Oil prices declined by more than 6 percent in the last few trading days, following reports that OPEC and Russia could boost production in the second half of 2018. However, the outlook is still bullish, at least according to Goldman Sachs.
As of now, it appears that Saudi Arabia and Russia are in discussions about how much oil to add back onto the market, with the upper bound rumored to be between 800,000 bpd and 1 million barrels per day (mb/d), or a more modest 300,000 bpd at the lower end. Late last week, WTI and Brent plunged on the news that the group could alter production levels in a few weeks.
“While today’s announcement lifts some of the uncertainty on whether and when OPEC and Russia would increase production, we do not view this as a material change to our bullish oil outlook,” Goldman Sachs wrote in a research note last Friday. The investment bank argued that an increase in supply could be forthcoming because the oil market is already tight, and the extra supply is needed.
There are several reasons why oil prices might not be heading for another downturn, the investment bank argues. Inventories are already back to the five-year average. Demand is strong and is likely underestimated. Venezuela is quickly losing output and there are other potential outages looming. Meanwhile, infrastructure bottlenecks in the Permian could mean that U.S. shale disappoints. In fact, without OPEC and Russia increasing supply from current levels, inventories would fall “to historically low levels by 1Q19,” Goldman said. “In short, the supply response was needed.”
“The current level of the market de?cit, the robustness of the demand backdrop, and the rising levels of disruptions all set the stage for inventories to fall further all the while OPEC spare capacity is drawn down.” Even if OPEC and Russia opt for the more aggressive supply response, approving an increase of 1 mb/d, “such an increase would simply offset the involuntary production declines with the group still committed to restraining output,” Goldman wrote. Related: Norway’s EV Adoption Starts To Affect Oil Demand
Moreover, the “gradual implementation” of any increase would still leave the oil market in a supply deficit through the third quarter. In the past, production increases are phased in, so “a 250 kb/d monthly production increase from July onwards would only reduce the 3Q18 de?cit to 0.5 mb/d. Any later implementation would further exacerbate the 3Q18 de?cit,” Goldman wrote.
And as we move into 2019, more supply will be needed to meet growing demand. On top of that, while a decision by OPEC and Russia to increase production does at additional barrels to the market, it also cuts into the group’s spare capacity, taking away a buffer that could offset a potential outage.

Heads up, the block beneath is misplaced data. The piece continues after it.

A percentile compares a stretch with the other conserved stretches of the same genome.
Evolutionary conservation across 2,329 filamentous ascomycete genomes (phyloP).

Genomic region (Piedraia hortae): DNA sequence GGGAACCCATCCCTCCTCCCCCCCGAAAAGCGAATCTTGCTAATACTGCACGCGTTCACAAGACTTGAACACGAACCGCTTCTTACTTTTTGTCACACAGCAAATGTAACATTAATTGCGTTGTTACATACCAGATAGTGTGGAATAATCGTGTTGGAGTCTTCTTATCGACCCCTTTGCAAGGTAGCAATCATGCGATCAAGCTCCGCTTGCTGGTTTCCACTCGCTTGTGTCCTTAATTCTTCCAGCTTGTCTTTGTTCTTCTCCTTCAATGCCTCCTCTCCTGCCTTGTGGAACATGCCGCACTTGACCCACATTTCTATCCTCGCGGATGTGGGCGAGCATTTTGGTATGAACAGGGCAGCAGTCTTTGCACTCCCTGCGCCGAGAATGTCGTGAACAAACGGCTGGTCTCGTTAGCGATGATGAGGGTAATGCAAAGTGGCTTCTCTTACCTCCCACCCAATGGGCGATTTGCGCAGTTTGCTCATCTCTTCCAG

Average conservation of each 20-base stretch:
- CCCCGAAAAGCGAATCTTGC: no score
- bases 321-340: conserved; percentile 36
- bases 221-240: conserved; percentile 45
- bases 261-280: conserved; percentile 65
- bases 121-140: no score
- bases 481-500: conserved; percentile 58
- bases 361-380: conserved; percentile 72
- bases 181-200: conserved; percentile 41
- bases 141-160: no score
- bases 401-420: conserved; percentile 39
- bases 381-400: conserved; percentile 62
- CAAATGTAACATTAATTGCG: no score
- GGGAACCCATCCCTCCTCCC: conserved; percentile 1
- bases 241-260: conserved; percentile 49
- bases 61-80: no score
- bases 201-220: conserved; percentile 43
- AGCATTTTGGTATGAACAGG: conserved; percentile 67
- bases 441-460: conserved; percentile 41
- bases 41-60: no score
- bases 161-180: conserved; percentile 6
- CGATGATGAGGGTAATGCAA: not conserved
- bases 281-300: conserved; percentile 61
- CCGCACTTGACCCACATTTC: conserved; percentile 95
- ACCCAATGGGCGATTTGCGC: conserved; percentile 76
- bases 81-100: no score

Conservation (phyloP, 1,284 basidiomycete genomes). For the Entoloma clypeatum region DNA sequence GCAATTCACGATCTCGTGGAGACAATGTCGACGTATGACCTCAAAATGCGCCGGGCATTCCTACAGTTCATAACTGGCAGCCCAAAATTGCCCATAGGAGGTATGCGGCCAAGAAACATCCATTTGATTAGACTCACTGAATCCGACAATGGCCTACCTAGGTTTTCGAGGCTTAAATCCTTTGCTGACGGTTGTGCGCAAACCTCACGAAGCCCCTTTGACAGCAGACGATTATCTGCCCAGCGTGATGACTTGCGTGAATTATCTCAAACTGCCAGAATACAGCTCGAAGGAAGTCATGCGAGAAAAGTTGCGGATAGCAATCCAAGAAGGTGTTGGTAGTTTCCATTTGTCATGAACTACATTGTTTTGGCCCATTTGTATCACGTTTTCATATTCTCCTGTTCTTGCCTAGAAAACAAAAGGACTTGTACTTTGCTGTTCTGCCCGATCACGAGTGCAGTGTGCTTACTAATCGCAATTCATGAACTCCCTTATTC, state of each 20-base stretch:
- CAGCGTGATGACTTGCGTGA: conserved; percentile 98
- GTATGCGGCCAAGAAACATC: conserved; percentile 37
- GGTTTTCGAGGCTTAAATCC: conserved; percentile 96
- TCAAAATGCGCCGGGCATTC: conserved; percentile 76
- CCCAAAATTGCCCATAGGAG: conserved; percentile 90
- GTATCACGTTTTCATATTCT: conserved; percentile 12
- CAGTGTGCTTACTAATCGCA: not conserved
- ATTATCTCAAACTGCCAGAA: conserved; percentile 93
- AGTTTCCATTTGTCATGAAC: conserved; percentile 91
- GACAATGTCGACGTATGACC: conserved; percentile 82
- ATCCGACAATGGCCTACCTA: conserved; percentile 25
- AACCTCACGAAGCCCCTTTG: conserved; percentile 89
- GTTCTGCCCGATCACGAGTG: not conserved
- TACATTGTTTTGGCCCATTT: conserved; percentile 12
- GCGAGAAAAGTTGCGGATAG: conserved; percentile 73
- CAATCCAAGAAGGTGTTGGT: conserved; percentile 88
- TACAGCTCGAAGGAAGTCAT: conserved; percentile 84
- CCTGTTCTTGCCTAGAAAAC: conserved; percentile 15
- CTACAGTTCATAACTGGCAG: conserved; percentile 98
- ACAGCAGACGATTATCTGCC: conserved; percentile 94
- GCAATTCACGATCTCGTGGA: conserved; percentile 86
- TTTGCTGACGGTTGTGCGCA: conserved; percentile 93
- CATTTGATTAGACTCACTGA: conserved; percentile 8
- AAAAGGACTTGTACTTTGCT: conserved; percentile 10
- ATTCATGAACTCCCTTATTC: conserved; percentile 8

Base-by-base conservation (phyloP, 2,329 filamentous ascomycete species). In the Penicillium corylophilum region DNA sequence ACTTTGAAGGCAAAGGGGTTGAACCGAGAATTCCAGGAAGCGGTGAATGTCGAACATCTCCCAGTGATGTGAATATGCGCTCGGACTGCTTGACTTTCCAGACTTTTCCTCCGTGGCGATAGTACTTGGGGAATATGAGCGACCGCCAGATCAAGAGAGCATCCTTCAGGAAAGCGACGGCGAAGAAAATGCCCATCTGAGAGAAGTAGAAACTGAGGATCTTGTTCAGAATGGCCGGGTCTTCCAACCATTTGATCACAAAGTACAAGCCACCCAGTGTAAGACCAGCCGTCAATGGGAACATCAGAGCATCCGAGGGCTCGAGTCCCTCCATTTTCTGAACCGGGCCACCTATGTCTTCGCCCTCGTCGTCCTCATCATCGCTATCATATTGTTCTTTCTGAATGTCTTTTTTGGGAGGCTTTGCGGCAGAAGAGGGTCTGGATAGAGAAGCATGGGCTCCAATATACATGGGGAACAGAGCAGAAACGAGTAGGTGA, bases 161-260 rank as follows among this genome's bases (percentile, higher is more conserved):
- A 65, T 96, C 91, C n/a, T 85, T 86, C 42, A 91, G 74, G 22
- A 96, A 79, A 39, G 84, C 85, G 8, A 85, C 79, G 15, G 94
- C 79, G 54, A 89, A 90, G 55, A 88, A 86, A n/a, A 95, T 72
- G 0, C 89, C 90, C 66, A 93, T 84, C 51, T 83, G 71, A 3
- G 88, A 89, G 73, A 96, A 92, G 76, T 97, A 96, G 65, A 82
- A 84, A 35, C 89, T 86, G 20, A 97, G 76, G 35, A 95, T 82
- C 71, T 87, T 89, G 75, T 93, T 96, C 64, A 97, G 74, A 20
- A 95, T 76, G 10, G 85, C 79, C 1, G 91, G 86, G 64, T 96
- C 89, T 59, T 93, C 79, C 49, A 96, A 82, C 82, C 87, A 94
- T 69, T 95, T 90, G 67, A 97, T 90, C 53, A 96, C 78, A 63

With less dry powder to call upon, the potential for a price increase rises. In fact, even without an outage, history suggests the oil market adds a bit of a risk premium to the price of oil when spare capacity is whittled down to low levels.
Overall, Goldman Sachs was unfazed after news broke that the OPEC/non-OPEC agreement could be abruptly altered, even after weeks of top OPEC officials insisting that the cuts would remain unchanged through the end of the year. The bank reiterated its call for Brent to average $82.50 in the third quarter, and still sees risks to oil prices for the rest of the year and for 2019 “skewed to further upside.” If OPEC and Russia do not alter production levels, the supply deficit could rise to 1 mb/d. That suggests that the addition of that amount in the second half of the year wouldn’t create another supply glut, but would simply keep the oil market balanced. Related: OPEC Has Regained Its Grip On Oil Markets
For now, the oil market has become quite skittish, and hedge funds and other money managers have sold off long bets on futures, helping to magnify the price correction. Investors are clearly fearing that another downturn is possible. According to Bjarne Schieldrop, Chief Commodities Analyst at SEB, there is still some excess net-length that could be undone, which means prices could dip a bit further.
But SEB largely agrees with Goldman. “Russia and Saudi Arabia are discussing putting production cuts back into the market now not just because they have reached the OECD inventory target but because increased production is needed,” Schieldrop said in a statement on Tuesday. “The discussion between Russia and Saudi Arabia now is not so much about pushing prices down as it is about avoiding that the market tightens too much and prices go too high.” SEB predicts that OPEC+ will add more supply back onto the market, but even still, inventories could continue to decline this year and next.
By Nick Cunningham of Oilprice.com
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